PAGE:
FIGURE 4. Gene ontology (GO) and Kyoto Encyclopedia of Genes and Genomes (KEGG) analyses of ubiquitinated proteins in response to chitin and flg22. (A) GO classification of the ubiquitinated proteins induced by chitin. (B) GO classification of the ubiquitinated proteins induced by flg22. (C) KEGG pathway enrichment of the ubiquitinated proteins induced by chitin. (D) KEGG pathway enrichment of the ubiquitinated proteins induced flg22.
To identify the cellular pathways affected by the chitin or flg22 treatments, we performed a pathway clustering analysis using KEGG (Figures 4C,D). The results indicated that “ribosome biogenesis”; “protein folding, sorting, and degrading”; “messenger RNA biogenesis”; and “nucleosome assembly” were the most prominent pathways enriched in proteins with down-regulated ubiquitination, suggesting that the elicitors function as regulatory factors in protein biosynthesis. In contrast, “carbohydrate metabolism,” “biogenesis of secondary metabolites,” “ribosome,” “membrane trafficking,” “oxidoreductases,” “amino acid metabolism,” “chaperones and folding catalysis,” and “energy metabolism” pathways were the most prominent pathways enriched in proteins with up-regulated ubiquitination. The results suggested that similar pathways were enriched in proteins with down- and up-regulated ubiquitination levels in chitin-treated vs. flg22-treated rice seedlings, consistent with the inference that the two elicitors act through similar pathways in the induction of plant defense responses.
Protein Interaction Networks for the Chitin- or flg22-Triggered Ubiquitome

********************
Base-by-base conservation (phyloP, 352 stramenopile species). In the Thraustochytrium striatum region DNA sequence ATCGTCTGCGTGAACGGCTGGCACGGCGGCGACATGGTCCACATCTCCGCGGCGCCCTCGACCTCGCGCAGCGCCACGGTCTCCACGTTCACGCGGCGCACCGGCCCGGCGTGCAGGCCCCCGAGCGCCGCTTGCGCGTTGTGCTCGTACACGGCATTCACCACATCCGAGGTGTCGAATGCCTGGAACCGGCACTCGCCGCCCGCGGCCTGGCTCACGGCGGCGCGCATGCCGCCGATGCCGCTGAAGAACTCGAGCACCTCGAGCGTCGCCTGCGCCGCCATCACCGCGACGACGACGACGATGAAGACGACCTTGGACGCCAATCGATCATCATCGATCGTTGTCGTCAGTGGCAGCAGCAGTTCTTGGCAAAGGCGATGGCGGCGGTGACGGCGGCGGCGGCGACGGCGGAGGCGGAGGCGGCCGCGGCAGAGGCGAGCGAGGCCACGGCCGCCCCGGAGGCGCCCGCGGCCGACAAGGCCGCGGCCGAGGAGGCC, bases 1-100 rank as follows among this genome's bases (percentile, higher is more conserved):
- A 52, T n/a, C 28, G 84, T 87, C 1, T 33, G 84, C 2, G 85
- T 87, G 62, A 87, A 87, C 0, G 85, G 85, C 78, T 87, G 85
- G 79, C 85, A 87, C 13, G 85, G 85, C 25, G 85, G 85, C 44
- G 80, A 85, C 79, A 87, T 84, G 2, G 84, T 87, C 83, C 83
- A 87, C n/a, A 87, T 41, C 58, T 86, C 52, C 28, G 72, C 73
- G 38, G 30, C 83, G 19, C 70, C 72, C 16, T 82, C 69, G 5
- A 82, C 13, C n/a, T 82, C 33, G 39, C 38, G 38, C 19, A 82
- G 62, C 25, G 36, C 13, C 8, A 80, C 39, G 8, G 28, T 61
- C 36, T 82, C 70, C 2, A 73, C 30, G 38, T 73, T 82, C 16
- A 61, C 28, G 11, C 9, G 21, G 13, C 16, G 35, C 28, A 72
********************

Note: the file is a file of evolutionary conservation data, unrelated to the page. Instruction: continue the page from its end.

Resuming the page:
To further elucidate the significance and extent of ubiquitination in response to the chitin or flg22 treatments, we generated an interaction network using the Search Tool for Retrieval of Interacting Genes/Proteins (STRING) database (Szklarczyk et al., 2015). A number of sub-networks were identified, including “ubiquitin system,” “ribosome,” “RNA splicing,” “protein kinase and phosphatase,” “small GTPase,” “chaperone,” “RNA binding protein,” “secondary metabolism,” “fatty acid metabolism,” “carbohydrate metabolism,” “proteasome,” “glycolysis,” and “histone” (Figure 5).
FIGURE 5. Protein interaction network of the ubiquitinated proteins. Protein interaction networks were generated with the complete list of ubiquitinated proteins using the STRING database and were visualized using the Cytoscape program. The node colors reflect ubiquitinated level up-regulated (≥2-fold, red) or down-regulated (≤2-fold, green) by chitin or flg22 treatment. Important clusters are surrounded by dashed lines.
The most abundant ubiquitinated proteins in the ubiquitome network was ribosome component, which was present in several sub-networks. When elicited by the PAMPs, some of the ribosome proteins showed increased ubiquitination, while others showed decreased ubiquitination (Figure 5), suggesting that the ubiquitination system can regulate the protein translation during defense responses by either increasing or decreasing protein abundance. Similarly, the ubiquitination levels of different proteins in the ubiquitin system either increased or decreased in response to PAMPs (Figure 5), indicating that the ubiquitin system itself shows complex regulation during defense responses.
We found that components of several secondary metabolism sub-networks had greatly elevated ubiquitination levels in response to both elicitors. These proteins included OsPAL1, OsPAL2, Os4CL3, OsCHS1, OsCOMT1, OsCAD2, XDH1, and UDPGT, which are predicted to be involved in the phenylpropanoid biosynthetic pathway and purine metabolism (Figure 5). A number of heat shock proteins were prominent in the ubiquitome network, of which OsMed37_1, OsHSP71.1, and OsHSP82A showed elevated ubiquitination levels in response to both chitin and flg22 (Figure 5). Proteins involved in cellulose synthesis (OsCesA3 and OsCesA6), plasma membrane H+ ATPase (OSA7), and secretory pathway (COPA1) also showed induced ubiquitination levels (Figure 5). Finally, many glycolysis enzymes and histone proteins were also present in the network, some of which (GSC233 and Histone H3) had down-regulated ubiquitination in response to PAMPs (Figure 5).